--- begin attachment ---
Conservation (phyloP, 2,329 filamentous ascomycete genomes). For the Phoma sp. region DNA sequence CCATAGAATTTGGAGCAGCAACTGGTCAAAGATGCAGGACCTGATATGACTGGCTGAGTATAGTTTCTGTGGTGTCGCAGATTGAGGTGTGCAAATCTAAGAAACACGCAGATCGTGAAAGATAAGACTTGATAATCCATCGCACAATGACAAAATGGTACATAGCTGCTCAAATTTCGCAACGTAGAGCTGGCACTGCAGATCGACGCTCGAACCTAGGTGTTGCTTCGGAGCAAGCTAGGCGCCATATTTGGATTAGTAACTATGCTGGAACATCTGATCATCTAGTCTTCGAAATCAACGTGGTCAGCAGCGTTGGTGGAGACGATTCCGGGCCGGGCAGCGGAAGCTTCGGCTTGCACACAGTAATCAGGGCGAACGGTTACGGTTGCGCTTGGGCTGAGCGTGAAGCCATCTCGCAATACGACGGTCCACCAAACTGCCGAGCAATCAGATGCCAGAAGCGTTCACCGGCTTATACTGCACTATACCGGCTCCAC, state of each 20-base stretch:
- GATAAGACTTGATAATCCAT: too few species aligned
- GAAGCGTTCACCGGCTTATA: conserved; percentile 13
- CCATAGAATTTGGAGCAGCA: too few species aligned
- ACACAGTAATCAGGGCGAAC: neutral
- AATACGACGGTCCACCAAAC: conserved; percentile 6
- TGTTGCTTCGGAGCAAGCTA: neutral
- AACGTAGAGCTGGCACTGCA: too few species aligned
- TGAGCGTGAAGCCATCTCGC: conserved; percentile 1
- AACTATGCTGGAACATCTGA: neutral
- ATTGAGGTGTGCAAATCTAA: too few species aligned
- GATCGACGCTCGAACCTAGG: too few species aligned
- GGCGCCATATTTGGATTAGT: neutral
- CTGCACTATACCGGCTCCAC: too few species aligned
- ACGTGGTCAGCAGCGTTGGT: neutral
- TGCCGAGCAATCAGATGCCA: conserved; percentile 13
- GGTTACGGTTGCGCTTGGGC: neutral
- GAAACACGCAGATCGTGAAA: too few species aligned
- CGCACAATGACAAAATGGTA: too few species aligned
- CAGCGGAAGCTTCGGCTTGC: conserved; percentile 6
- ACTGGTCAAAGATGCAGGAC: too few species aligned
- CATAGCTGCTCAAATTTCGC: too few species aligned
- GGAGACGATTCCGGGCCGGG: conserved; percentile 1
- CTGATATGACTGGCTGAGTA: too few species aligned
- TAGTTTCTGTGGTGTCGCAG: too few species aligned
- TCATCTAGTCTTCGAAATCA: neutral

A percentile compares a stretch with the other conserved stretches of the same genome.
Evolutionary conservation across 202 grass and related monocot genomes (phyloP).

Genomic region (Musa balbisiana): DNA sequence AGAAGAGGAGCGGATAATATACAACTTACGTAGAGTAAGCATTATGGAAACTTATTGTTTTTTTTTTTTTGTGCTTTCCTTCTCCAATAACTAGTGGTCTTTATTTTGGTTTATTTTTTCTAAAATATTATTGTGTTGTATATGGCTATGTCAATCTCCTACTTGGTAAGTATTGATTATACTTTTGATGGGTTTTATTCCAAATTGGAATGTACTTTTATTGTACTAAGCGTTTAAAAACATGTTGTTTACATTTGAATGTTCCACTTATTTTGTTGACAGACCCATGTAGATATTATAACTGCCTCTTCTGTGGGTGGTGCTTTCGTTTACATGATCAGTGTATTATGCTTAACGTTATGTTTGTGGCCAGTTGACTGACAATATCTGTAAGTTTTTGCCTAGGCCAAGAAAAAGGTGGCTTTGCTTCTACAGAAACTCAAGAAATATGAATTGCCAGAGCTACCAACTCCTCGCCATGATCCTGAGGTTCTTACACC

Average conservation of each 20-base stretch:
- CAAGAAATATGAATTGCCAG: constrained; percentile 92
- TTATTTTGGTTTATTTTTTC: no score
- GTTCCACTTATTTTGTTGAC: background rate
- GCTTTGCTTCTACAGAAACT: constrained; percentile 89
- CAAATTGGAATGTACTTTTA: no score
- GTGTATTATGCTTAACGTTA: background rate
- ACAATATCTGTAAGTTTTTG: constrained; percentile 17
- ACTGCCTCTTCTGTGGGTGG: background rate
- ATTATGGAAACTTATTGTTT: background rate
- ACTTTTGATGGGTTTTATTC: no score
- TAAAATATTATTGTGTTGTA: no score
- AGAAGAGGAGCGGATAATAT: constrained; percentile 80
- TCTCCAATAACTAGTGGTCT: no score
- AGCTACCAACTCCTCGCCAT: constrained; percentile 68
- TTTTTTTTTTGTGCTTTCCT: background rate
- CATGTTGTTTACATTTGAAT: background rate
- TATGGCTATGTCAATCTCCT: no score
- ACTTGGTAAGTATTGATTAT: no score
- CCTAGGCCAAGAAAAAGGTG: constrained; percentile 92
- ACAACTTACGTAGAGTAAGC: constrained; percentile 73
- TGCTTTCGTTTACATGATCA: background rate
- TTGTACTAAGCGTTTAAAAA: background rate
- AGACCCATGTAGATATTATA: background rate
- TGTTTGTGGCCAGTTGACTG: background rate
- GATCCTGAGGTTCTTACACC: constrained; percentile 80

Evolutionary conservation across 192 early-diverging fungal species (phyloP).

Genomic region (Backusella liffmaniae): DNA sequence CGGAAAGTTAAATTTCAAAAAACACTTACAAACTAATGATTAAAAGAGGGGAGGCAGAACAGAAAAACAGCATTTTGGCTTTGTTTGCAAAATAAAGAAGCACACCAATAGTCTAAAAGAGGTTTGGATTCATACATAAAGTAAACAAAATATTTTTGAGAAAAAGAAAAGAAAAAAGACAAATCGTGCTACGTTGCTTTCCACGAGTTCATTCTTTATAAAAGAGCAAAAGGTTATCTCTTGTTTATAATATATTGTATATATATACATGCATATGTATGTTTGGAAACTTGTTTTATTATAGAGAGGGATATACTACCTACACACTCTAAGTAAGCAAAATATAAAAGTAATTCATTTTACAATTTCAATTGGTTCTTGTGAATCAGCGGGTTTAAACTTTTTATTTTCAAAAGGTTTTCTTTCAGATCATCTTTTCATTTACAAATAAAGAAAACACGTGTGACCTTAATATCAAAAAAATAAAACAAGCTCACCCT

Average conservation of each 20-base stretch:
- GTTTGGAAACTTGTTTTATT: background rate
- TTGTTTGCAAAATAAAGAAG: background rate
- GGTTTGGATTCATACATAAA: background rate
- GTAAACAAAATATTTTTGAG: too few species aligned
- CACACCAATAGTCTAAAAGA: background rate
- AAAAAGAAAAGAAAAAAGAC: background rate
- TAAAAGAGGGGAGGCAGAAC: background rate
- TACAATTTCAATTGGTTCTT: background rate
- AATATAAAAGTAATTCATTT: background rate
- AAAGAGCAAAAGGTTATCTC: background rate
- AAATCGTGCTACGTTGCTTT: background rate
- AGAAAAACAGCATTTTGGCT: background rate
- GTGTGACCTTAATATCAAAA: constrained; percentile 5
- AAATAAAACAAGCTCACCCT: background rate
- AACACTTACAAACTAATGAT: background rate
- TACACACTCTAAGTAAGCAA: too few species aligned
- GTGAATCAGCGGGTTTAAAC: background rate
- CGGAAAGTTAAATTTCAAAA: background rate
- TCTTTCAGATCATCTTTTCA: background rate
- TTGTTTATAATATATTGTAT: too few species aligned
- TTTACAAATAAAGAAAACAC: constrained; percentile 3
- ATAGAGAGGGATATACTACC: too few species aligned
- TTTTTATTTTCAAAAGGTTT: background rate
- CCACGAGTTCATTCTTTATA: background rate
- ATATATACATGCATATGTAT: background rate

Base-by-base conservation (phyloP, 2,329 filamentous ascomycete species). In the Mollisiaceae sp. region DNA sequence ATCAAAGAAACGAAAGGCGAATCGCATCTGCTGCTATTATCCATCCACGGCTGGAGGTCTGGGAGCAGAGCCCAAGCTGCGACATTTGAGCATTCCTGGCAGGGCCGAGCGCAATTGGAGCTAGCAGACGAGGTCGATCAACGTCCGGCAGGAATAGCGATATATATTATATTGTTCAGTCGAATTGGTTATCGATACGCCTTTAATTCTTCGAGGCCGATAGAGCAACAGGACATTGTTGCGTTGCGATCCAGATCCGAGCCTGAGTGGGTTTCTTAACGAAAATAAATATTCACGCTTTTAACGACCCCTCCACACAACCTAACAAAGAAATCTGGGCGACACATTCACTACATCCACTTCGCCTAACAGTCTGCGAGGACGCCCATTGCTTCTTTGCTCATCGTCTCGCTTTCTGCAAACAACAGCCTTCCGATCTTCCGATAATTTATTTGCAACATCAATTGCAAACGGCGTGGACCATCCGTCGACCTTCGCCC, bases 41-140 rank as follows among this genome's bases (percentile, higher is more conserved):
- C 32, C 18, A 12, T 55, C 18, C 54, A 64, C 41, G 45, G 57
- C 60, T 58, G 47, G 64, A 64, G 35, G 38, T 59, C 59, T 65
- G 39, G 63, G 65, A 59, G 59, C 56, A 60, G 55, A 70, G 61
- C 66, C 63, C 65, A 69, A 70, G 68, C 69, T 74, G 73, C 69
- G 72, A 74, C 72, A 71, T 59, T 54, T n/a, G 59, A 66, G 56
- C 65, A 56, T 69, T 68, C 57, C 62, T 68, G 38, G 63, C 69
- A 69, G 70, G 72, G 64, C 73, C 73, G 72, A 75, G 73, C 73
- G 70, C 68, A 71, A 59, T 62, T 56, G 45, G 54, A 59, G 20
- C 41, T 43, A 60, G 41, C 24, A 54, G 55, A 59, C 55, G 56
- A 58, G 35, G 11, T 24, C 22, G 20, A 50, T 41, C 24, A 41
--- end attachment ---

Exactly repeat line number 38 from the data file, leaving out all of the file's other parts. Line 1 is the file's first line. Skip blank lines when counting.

- ACTGCCTCTTCTGTGGGTGG: background rate